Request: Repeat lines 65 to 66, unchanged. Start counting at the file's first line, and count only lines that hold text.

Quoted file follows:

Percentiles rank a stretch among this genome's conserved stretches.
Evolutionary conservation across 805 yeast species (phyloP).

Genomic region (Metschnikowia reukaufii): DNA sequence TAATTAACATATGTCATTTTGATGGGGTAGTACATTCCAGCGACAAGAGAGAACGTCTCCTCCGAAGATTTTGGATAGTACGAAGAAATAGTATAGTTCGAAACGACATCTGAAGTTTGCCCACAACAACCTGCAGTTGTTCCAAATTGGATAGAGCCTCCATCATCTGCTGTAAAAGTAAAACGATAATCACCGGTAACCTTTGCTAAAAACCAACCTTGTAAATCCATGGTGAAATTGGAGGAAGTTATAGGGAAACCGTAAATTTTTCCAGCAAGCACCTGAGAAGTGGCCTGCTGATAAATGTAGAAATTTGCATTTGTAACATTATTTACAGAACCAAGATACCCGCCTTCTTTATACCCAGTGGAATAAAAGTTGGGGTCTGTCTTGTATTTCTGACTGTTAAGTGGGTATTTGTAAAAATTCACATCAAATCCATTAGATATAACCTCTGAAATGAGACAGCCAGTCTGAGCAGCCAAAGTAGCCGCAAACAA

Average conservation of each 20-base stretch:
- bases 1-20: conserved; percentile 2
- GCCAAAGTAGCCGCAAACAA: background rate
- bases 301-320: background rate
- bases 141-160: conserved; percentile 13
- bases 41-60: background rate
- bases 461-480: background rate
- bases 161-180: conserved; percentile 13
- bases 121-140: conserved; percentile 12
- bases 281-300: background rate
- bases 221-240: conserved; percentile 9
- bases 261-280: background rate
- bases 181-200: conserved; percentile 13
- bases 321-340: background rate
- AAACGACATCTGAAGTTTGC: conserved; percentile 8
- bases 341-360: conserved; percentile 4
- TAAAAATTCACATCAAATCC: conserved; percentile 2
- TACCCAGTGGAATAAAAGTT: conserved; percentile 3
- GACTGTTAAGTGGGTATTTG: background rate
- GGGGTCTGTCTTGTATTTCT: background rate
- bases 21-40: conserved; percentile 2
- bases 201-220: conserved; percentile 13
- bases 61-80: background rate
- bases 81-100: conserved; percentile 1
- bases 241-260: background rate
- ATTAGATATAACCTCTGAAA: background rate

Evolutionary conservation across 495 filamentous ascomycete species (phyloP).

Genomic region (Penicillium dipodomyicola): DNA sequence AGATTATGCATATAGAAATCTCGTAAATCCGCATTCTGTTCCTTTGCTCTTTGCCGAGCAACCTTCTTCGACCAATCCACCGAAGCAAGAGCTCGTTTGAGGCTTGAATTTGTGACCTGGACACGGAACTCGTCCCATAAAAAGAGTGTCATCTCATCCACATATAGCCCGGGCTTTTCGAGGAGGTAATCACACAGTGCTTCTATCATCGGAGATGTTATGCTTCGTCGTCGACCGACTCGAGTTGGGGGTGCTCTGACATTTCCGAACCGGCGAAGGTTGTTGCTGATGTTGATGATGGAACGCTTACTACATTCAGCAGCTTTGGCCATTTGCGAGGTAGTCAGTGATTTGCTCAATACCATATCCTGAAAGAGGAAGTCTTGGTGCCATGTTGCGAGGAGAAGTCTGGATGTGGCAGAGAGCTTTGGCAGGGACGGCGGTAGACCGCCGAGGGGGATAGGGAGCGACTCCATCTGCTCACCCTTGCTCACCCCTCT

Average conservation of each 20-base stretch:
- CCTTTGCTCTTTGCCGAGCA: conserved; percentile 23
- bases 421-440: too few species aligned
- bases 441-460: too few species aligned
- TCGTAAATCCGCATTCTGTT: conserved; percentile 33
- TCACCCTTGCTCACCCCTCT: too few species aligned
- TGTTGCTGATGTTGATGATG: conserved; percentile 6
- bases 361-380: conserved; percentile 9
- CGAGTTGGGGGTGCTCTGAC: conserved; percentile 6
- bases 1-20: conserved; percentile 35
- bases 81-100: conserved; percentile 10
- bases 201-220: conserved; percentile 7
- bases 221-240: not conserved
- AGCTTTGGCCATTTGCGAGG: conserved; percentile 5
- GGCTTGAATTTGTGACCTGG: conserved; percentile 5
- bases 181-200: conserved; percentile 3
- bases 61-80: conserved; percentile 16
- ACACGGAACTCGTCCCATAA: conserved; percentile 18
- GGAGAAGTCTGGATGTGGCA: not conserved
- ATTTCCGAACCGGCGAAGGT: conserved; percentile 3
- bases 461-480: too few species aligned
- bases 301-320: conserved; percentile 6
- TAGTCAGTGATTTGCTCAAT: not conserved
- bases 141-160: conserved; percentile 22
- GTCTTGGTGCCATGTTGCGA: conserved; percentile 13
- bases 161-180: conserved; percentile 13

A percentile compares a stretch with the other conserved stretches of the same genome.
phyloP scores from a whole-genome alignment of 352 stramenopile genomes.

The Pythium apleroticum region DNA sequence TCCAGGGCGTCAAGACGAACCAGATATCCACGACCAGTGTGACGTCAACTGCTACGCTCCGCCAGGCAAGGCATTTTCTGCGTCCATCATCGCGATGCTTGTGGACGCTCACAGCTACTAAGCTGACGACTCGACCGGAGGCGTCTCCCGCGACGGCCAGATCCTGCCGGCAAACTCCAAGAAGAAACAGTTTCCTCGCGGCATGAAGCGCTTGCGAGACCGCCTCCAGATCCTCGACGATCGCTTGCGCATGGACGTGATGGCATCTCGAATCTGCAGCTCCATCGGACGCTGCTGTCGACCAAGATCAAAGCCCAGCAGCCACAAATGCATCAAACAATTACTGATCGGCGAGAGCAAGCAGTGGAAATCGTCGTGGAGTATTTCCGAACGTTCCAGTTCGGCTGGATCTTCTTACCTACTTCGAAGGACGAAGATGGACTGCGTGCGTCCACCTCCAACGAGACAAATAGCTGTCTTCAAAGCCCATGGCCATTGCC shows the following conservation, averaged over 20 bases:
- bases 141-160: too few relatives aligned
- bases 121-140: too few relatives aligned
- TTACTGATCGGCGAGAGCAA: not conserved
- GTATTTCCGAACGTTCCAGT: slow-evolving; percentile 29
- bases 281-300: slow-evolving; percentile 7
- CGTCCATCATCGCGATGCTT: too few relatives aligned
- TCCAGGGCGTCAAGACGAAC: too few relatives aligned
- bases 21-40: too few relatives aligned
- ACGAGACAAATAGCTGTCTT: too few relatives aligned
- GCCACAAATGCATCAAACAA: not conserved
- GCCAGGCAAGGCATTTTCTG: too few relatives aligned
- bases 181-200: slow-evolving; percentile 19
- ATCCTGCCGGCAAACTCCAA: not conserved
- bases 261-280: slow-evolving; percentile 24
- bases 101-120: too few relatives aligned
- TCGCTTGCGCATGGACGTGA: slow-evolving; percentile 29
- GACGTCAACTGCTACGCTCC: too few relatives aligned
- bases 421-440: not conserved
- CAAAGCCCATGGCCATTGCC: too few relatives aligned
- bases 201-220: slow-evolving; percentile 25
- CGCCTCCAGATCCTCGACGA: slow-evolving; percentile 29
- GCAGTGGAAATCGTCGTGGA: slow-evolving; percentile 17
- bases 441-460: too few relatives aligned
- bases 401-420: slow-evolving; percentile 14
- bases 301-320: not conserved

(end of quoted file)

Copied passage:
- bases 281-300: slow-evolving; percentile 7
- CGTCCATCATCGCGATGCTT: too few relatives aligned